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Jazz Archives #1000(10”) 

More great rags, as they were originally played



1. Maple Leaf Rag (3:56) (Scott Joplin)

2. Evergreen Rag (2:45) (James Scott)

3. Grizzly Bear Rag (2:56) (George Botsford)

4. The Cascades (2:04) (Scott Joplin)


5. States Rag Medley #8 (2:26) (unknown)

6. St. Louis Tickle (2:30) (Barney and Seymore)

7. Jungle Time (2:25) (E. Phillip Severin)

8. ‘Possum and ‘Taters (2:07) (Charles Hunter)

This is the second of Riverside Records’ collections of the remarkable ragtime music of the turn of the century, reproduced on record exactly as they were first played. Together with the first volume of RAGTIME PIANO ROLL (Riverside RLP 1006, this comprises a unique and important addition to the annals of American folk music. But these are most certainly not musical antiques; they are exciting performances that are every bit as alive and compelling today as when they were first created.

To begin with, of course, these were not recordings – they antedate all but they very earliest of records. Originally, they were a series of oblong holes cut on long sheets of paper, rolled into cylinders, and played in homes and saloons throughout a country that found its musical entertainment by pounding the pedals of the pianola. They have now been transcribed directly from the original player piano rolls, to appear on records for the first time.

Digging deeply into the vast treasure-chest of ragtime performances, this LP includes some selections by composers whose names have been completely forgotten. And in all but one case, the pianists, having been unlisted on the roll, must remain anonymous. (When a celebrated ragtimer made a roll of one of his own numbers, it was of course an exception to this rule, and the fact that the version of Maple Leaf Rag included here was “played by Scott Joplin” was duly printed, in fair-sized letters, on the box.) The customary omission of credit – often enough, not even the composer’s name was given – is frustrating, but it in no way implies any reflection on the abilities of either pianist or song-writer, as these rolls quickly prove. For this is authentic ragtime at its best, and it makes it easy to understand why this brilliant musical style became a national craze during the first two decades of this century, and why it was able to make lasting contributions to both jazz and popular song.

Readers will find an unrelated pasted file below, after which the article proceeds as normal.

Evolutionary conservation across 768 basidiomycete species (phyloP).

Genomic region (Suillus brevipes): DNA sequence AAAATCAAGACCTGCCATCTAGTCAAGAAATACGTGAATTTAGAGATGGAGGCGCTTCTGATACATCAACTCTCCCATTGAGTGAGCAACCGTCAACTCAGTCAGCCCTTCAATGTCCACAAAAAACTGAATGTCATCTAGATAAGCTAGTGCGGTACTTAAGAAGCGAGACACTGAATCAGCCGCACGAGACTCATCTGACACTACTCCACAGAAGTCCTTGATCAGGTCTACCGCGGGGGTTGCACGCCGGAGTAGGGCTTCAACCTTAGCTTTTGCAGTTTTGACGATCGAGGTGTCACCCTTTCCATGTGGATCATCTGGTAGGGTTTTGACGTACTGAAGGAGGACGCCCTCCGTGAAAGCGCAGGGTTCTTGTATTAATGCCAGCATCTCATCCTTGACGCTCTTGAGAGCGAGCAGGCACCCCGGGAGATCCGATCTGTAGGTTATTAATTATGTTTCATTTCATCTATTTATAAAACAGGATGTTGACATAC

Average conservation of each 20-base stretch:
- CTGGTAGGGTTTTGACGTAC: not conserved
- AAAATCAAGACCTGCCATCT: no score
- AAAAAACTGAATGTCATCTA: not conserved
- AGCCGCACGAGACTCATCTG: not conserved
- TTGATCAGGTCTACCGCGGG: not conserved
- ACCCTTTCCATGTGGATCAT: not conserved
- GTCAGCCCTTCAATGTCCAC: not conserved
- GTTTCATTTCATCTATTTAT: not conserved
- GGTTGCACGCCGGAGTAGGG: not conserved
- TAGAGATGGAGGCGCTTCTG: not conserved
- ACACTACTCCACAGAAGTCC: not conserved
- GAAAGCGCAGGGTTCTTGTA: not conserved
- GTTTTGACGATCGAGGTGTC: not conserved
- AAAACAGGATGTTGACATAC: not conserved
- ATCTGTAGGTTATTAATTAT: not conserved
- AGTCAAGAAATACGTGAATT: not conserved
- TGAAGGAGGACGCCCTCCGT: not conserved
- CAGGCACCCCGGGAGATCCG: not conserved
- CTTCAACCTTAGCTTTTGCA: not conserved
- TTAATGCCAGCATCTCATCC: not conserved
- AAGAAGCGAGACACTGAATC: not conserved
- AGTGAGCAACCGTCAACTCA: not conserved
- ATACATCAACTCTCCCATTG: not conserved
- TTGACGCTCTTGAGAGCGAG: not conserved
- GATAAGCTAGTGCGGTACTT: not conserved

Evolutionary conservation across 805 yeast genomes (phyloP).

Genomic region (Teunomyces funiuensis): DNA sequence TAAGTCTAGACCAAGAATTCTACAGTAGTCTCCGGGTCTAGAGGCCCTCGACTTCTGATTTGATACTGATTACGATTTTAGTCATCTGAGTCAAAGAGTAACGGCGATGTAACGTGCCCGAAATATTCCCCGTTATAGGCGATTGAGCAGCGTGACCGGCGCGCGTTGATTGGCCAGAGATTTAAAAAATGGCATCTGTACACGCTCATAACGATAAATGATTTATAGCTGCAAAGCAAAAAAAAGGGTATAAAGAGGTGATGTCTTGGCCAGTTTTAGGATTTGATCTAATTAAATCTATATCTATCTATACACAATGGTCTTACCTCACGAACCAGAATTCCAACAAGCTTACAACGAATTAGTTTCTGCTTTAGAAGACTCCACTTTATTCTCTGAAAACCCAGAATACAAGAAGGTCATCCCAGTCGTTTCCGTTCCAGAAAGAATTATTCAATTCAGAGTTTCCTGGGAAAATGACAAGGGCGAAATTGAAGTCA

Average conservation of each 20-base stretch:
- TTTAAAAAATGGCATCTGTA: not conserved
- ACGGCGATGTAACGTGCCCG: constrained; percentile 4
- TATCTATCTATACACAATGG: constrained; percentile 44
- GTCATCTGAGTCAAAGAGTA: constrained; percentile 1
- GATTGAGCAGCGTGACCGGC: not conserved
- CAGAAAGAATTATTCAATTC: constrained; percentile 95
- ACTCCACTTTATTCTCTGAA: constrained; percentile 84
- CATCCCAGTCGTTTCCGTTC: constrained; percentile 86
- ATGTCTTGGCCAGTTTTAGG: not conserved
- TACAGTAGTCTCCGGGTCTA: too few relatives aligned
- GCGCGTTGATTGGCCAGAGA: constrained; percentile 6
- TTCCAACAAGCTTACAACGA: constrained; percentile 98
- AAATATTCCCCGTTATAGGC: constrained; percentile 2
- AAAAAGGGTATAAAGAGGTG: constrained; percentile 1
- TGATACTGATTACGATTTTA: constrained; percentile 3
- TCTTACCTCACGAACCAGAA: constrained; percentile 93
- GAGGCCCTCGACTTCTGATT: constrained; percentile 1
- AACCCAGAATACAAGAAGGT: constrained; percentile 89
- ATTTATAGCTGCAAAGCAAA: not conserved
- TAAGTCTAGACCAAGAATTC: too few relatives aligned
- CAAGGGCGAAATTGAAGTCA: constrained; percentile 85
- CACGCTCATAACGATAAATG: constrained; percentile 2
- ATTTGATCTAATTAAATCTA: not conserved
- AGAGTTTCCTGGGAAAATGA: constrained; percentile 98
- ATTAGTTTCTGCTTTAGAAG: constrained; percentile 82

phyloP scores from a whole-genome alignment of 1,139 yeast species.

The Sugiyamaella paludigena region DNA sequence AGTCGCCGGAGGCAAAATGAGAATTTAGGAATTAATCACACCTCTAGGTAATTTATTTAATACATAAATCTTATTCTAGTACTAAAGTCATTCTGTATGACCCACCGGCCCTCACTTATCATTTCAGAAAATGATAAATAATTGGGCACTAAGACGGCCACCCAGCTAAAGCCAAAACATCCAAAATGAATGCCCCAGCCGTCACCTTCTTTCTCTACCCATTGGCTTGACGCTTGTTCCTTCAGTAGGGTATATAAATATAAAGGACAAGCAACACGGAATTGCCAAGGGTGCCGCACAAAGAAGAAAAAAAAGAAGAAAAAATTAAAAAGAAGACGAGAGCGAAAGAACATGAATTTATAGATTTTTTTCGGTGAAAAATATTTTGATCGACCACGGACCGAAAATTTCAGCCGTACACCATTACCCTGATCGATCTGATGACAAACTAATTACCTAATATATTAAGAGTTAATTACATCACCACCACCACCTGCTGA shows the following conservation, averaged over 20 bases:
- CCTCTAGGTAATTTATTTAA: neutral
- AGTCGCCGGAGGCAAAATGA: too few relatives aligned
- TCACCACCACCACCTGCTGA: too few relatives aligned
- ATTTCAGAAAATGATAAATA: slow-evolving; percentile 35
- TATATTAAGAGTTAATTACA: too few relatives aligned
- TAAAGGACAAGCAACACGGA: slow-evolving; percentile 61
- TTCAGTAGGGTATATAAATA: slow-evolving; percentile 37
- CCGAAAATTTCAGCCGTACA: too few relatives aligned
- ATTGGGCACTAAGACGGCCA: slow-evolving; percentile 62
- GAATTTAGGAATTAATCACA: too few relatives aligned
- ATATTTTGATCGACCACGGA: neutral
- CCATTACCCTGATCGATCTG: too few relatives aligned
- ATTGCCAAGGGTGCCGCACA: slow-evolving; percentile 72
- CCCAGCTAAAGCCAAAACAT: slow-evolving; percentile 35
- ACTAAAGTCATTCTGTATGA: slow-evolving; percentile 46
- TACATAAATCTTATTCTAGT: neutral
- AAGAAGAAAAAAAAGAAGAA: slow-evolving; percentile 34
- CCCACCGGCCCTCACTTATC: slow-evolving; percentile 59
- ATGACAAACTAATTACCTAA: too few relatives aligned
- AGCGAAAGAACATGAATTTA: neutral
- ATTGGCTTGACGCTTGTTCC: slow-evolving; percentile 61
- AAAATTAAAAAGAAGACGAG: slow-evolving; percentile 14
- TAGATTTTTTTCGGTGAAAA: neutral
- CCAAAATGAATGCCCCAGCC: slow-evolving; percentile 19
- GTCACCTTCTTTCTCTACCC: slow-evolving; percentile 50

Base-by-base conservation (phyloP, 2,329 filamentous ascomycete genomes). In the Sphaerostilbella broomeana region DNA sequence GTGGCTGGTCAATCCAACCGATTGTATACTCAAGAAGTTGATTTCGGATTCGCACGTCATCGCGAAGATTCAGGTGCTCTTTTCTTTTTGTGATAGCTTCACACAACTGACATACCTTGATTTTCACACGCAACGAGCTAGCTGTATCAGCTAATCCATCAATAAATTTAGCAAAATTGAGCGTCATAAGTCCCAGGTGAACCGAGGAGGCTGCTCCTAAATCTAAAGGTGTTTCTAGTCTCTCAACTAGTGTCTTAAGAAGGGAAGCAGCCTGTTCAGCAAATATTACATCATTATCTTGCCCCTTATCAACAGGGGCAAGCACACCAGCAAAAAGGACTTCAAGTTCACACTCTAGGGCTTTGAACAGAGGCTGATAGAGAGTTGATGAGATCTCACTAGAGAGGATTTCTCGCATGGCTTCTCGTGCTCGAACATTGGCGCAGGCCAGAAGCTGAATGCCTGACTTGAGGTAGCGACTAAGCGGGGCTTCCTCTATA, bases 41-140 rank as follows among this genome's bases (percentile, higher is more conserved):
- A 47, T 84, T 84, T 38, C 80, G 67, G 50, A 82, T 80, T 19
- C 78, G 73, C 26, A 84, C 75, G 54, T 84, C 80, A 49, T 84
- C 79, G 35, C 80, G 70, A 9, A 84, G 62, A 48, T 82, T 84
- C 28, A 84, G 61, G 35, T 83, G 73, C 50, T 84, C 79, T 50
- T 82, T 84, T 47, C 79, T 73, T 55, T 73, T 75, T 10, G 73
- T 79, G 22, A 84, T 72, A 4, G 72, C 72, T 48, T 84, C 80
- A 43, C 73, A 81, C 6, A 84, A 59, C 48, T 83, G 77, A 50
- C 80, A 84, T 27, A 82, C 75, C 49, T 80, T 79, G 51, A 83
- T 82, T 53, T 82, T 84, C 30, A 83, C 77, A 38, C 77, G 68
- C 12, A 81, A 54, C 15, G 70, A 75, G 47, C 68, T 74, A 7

Ragtime evolved, in the gradual way that musical styles are apt to come into being, out of the folk melodies and plantation songs of the Southern Negro. It is related to the cake-walk, and probably owes credit for its original popularity to the fact that this dance was sweeping the country during the 1890s, when ragtime was first solidifying itself into recognizable form. It is enough to describe. It is primarily a piano music, and its basic premise is simple enough to describe. It merely involves syncopation (accents on what are normally the weak, beats of the measure) with the right hand, while the left plays a regular, precise bass. That much I simple enough: the beautiful; rhythmic, complex melodies, with three or four different strains to each, are far from simple. Nor is the skill and brilliance with which these numbers were played at all easy to achieve – as any current pianist who has tried it can certainly tell you.

Although ragtime had long been considered a sort of branch of jazz, it now seems clear that it was quite separate movement. However, many early jazz musicians knew and loved rags. They were part of the repertoire of the first New Orleans bands, and the earliest jazz pianists took over elements of ragtime and fused them into the mainstream of their music (Jelly roll Morton is, of course, the prime example of this), so that strong traces remain, if indirectly, in almost all of jazz.